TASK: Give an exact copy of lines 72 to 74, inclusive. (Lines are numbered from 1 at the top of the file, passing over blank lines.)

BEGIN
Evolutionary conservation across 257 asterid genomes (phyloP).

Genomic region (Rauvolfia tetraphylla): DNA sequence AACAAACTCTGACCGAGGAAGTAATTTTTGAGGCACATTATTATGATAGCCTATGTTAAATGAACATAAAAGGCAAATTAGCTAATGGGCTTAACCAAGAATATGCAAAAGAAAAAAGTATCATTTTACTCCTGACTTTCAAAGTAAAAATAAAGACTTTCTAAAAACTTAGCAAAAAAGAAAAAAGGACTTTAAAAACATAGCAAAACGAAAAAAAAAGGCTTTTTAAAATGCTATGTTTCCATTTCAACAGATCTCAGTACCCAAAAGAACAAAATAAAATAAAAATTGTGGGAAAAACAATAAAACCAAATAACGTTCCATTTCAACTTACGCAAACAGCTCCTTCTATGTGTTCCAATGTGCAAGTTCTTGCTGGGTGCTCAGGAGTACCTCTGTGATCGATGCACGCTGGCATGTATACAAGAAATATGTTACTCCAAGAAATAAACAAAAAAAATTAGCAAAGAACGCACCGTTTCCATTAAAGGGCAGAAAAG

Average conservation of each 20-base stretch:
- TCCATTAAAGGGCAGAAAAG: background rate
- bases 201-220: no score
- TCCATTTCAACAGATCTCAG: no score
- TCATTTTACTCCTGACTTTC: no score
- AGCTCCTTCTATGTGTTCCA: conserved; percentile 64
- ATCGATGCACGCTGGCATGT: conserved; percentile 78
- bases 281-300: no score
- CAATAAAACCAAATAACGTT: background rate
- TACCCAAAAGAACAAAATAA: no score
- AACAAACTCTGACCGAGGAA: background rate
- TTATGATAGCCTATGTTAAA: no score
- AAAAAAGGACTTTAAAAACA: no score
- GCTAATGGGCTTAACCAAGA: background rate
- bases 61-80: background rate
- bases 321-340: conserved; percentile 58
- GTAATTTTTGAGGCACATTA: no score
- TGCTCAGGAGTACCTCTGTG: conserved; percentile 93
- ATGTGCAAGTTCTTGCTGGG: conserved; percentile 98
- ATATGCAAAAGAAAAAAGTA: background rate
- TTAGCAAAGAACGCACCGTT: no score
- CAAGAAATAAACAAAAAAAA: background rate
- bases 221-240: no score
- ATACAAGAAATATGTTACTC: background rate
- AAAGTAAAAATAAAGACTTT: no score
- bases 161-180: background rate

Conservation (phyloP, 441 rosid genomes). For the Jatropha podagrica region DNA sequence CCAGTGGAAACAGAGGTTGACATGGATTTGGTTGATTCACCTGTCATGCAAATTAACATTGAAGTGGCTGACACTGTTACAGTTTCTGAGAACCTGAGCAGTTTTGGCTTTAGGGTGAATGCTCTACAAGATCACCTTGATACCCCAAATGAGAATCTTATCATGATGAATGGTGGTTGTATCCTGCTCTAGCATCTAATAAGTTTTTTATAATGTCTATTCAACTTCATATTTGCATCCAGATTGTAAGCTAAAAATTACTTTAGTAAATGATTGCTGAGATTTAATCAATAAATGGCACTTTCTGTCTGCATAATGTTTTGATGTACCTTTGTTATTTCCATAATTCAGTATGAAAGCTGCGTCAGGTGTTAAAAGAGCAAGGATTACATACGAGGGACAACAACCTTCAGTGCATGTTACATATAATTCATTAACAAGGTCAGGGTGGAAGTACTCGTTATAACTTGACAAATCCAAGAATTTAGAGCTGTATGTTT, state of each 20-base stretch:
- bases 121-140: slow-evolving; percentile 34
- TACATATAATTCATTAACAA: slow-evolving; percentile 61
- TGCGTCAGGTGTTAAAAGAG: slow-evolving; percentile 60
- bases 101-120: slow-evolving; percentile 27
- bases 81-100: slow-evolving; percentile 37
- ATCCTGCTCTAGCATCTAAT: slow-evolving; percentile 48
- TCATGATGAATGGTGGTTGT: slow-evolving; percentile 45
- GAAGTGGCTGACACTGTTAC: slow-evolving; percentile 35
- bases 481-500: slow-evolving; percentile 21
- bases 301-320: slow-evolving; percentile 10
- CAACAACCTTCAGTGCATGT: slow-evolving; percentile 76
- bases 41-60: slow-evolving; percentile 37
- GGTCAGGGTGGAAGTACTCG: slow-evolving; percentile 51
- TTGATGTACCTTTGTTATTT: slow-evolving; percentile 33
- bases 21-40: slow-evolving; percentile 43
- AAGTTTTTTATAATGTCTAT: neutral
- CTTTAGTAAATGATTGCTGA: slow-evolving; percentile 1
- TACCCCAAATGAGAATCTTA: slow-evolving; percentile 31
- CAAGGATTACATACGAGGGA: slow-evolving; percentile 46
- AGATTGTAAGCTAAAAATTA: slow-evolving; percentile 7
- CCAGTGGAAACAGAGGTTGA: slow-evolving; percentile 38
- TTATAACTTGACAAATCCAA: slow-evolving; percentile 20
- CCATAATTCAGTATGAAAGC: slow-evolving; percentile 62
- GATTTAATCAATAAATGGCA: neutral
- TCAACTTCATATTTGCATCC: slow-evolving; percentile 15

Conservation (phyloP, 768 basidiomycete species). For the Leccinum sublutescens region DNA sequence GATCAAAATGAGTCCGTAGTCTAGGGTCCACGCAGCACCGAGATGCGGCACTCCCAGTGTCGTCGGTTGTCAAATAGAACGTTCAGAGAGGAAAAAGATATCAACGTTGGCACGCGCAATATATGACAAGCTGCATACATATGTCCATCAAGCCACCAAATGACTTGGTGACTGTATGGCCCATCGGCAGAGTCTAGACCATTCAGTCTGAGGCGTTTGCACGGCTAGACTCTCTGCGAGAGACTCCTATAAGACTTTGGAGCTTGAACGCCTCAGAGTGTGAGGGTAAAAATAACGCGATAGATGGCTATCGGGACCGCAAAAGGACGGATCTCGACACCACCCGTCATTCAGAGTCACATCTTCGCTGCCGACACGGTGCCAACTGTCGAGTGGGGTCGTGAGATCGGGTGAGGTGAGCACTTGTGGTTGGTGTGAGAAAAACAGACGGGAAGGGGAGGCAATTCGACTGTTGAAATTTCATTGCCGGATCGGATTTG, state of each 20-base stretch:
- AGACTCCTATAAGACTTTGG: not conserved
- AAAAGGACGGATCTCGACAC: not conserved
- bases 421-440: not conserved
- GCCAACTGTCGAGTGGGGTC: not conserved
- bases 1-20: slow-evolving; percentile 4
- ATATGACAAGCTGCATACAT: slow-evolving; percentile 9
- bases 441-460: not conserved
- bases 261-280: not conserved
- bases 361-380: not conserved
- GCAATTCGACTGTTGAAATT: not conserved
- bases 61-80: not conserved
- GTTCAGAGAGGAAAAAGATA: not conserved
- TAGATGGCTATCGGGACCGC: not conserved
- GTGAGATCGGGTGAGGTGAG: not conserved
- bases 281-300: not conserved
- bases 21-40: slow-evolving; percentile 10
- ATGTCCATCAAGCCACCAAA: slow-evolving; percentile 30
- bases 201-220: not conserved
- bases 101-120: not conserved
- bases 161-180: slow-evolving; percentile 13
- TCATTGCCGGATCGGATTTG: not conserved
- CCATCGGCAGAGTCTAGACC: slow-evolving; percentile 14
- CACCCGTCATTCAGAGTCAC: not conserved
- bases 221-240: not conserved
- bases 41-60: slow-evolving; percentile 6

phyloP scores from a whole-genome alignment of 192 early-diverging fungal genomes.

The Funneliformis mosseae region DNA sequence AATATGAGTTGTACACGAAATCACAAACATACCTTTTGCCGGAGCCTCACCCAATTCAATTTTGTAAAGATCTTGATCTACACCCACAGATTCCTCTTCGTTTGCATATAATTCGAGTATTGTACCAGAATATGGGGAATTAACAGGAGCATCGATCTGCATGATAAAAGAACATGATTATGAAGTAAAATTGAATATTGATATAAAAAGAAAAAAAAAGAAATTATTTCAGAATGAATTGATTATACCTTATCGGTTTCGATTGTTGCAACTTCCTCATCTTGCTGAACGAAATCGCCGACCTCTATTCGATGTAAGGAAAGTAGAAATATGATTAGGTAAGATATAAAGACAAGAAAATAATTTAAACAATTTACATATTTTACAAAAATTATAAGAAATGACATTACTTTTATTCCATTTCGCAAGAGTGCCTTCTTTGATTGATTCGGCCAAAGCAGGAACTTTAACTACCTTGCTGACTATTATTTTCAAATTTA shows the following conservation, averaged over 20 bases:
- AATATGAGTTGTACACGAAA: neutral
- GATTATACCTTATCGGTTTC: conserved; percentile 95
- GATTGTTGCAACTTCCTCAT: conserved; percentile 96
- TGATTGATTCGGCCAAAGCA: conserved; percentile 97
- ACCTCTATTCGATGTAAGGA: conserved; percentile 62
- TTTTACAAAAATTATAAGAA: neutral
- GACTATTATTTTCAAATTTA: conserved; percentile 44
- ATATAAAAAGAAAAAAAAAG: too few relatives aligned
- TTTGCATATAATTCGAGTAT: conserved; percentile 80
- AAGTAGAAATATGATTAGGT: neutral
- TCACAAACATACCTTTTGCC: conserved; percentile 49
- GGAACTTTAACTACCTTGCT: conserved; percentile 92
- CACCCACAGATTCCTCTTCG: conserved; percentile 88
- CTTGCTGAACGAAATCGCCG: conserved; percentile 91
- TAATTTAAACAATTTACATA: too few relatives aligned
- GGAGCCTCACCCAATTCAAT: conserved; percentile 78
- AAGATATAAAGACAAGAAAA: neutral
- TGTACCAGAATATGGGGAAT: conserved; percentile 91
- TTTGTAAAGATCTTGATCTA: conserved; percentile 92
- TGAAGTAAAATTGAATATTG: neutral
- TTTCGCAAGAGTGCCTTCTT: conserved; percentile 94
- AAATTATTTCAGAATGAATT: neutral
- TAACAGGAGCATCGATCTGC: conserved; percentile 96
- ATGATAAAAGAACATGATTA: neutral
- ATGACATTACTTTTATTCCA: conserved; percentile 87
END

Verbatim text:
- ATGTCCATCAAGCCACCAAA: slow-evolving; percentile 30
- bases 201-220: not conserved
- bases 101-120: not conserved